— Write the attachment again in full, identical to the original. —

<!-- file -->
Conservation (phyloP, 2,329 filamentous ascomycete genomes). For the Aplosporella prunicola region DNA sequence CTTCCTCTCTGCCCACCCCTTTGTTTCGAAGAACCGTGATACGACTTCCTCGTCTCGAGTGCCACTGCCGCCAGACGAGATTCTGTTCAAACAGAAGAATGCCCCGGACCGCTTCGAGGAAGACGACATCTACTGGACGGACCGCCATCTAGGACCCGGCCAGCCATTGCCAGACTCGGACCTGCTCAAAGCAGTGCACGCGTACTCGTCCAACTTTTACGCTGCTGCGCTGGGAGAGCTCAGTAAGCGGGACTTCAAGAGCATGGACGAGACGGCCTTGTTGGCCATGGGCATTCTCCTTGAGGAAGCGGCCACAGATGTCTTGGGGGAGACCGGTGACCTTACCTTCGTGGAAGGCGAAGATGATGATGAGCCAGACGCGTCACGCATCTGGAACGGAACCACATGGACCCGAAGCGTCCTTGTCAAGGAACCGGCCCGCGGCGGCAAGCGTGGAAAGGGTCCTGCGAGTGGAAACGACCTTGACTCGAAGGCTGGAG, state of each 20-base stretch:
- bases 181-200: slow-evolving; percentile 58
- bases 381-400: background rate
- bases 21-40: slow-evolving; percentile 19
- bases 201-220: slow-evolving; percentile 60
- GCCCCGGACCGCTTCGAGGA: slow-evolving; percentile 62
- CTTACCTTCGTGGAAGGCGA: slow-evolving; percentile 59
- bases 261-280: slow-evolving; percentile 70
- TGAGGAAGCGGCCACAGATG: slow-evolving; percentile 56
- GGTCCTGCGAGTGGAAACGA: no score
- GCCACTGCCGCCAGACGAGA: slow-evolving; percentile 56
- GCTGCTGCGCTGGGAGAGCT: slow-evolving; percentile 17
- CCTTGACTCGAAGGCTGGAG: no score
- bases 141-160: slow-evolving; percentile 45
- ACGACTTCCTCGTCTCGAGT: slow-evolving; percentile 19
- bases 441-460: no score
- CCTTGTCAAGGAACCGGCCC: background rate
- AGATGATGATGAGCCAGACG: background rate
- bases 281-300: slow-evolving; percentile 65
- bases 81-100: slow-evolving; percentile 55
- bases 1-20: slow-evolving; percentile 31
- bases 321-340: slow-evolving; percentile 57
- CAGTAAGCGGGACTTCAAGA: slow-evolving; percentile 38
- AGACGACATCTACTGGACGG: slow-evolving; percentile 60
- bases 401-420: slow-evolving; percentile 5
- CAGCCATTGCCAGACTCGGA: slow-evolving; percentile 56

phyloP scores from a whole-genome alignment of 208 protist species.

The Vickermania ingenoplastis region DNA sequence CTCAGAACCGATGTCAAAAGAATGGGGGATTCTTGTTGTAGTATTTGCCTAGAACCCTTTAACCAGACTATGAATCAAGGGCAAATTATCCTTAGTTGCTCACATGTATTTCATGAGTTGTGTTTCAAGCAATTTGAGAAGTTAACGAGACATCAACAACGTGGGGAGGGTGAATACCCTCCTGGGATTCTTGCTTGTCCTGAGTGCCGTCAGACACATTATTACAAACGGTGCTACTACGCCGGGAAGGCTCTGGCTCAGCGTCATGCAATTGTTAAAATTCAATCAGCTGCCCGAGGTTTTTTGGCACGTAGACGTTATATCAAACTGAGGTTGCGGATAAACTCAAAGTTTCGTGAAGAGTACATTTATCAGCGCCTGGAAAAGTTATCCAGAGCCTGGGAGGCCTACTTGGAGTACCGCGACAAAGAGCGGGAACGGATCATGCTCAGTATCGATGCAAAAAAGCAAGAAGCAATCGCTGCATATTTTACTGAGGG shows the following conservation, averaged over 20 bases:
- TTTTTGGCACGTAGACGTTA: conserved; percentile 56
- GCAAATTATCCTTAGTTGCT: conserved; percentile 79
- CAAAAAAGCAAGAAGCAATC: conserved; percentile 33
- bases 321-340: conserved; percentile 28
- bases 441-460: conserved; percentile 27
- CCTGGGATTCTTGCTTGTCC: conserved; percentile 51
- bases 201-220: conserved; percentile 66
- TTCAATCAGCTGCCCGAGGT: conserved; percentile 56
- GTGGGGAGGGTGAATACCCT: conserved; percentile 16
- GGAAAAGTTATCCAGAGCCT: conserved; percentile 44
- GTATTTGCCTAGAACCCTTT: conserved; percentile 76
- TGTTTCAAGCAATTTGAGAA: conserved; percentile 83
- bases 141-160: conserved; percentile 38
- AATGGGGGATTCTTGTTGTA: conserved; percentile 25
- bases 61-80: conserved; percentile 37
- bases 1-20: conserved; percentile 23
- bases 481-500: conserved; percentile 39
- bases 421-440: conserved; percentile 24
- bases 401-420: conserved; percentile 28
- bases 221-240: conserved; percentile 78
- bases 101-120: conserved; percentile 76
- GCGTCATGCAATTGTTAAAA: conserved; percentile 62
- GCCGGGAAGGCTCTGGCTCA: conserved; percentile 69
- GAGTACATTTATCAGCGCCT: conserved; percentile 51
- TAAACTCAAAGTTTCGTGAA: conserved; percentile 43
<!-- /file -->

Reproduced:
Conservation (phyloP, 2,329 filamentous ascomycete genomes). For the Aplosporella prunicola region DNA sequence CTTCCTCTCTGCCCACCCCTTTGTTTCGAAGAACCGTGATACGACTTCCTCGTCTCGAGTGCCACTGCCGCCAGACGAGATTCTGTTCAAACAGAAGAATGCCCCGGACCGCTTCGAGGAAGACGACATCTACTGGACGGACCGCCATCTAGGACCCGGCCAGCCATTGCCAGACTCGGACCTGCTCAAAGCAGTGCACGCGTACTCGTCCAACTTTTACGCTGCTGCGCTGGGAGAGCTCAGTAAGCGGGACTTCAAGAGCATGGACGAGACGGCCTTGTTGGCCATGGGCATTCTCCTTGAGGAAGCGGCCACAGATGTCTTGGGGGAGACCGGTGACCTTACCTTCGTGGAAGGCGAAGATGATGATGAGCCAGACGCGTCACGCATCTGGAACGGAACCACATGGACCCGAAGCGTCCTTGTCAAGGAACCGGCCCGCGGCGGCAAGCGTGGAAAGGGTCCTGCGAGTGGAAACGACCTTGACTCGAAGGCTGGAG, state of each 20-base stretch:
- bases 181-200: slow-evolving; percentile 58
- bases 381-400: background rate
- bases 21-40: slow-evolving; percentile 19
- bases 201-220: slow-evolving; percentile 60
- GCCCCGGACCGCTTCGAGGA: slow-evolving; percentile 62
- CTTACCTTCGTGGAAGGCGA: slow-evolving; percentile 59
- bases 261-280: slow-evolving; percentile 70
- TGAGGAAGCGGCCACAGATG: slow-evolving; percentile 56
- GGTCCTGCGAGTGGAAACGA: no score
- GCCACTGCCGCCAGACGAGA: slow-evolving; percentile 56
- GCTGCTGCGCTGGGAGAGCT: slow-evolving; percentile 17
- CCTTGACTCGAAGGCTGGAG: no score
- bases 141-160: slow-evolving; percentile 45
- ACGACTTCCTCGTCTCGAGT: slow-evolving; percentile 19
- bases 441-460: no score
- CCTTGTCAAGGAACCGGCCC: background rate
- AGATGATGATGAGCCAGACG: background rate
- bases 281-300: slow-evolving; percentile 65
- bases 81-100: slow-evolving; percentile 55
- bases 1-20: slow-evolving; percentile 31
- bases 321-340: slow-evolving; percentile 57
- CAGTAAGCGGGACTTCAAGA: slow-evolving; percentile 38
- AGACGACATCTACTGGACGG: slow-evolving; percentile 60
- bases 401-420: slow-evolving; percentile 5
- CAGCCATTGCCAGACTCGGA: slow-evolving; percentile 56

phyloP scores from a whole-genome alignment of 208 protist species.

The Vickermania ingenoplastis region DNA sequence CTCAGAACCGATGTCAAAAGAATGGGGGATTCTTGTTGTAGTATTTGCCTAGAACCCTTTAACCAGACTATGAATCAAGGGCAAATTATCCTTAGTTGCTCACATGTATTTCATGAGTTGTGTTTCAAGCAATTTGAGAAGTTAACGAGACATCAACAACGTGGGGAGGGTGAATACCCTCCTGGGATTCTTGCTTGTCCTGAGTGCCGTCAGACACATTATTACAAACGGTGCTACTACGCCGGGAAGGCTCTGGCTCAGCGTCATGCAATTGTTAAAATTCAATCAGCTGCCCGAGGTTTTTTGGCACGTAGACGTTATATCAAACTGAGGTTGCGGATAAACTCAAAGTTTCGTGAAGAGTACATTTATCAGCGCCTGGAAAAGTTATCCAGAGCCTGGGAGGCCTACTTGGAGTACCGCGACAAAGAGCGGGAACGGATCATGCTCAGTATCGATGCAAAAAAGCAAGAAGCAATCGCTGCATATTTTACTGAGGG shows the following conservation, averaged over 20 bases:
- TTTTTGGCACGTAGACGTTA: conserved; percentile 56
- GCAAATTATCCTTAGTTGCT: conserved; percentile 79
- CAAAAAAGCAAGAAGCAATC: conserved; percentile 33
- bases 321-340: conserved; percentile 28
- bases 441-460: conserved; percentile 27
- CCTGGGATTCTTGCTTGTCC: conserved; percentile 51
- bases 201-220: conserved; percentile 66
- TTCAATCAGCTGCCCGAGGT: conserved; percentile 56
- GTGGGGAGGGTGAATACCCT: conserved; percentile 16
- GGAAAAGTTATCCAGAGCCT: conserved; percentile 44
- GTATTTGCCTAGAACCCTTT: conserved; percentile 76
- TGTTTCAAGCAATTTGAGAA: conserved; percentile 83
- bases 141-160: conserved; percentile 38
- AATGGGGGATTCTTGTTGTA: conserved; percentile 25
- bases 61-80: conserved; percentile 37
- bases 1-20: conserved; percentile 23
- bases 481-500: conserved; percentile 39
- bases 421-440: conserved; percentile 24
- bases 401-420: conserved; percentile 28
- bases 221-240: conserved; percentile 78
- bases 101-120: conserved; percentile 76
- GCGTCATGCAATTGTTAAAA: conserved; percentile 62
- GCCGGGAAGGCTCTGGCTCA: conserved; percentile 69
- GAGTACATTTATCAGCGCCT: conserved; percentile 51
- TAAACTCAAAGTTTCGTGAA: conserved; percentile 43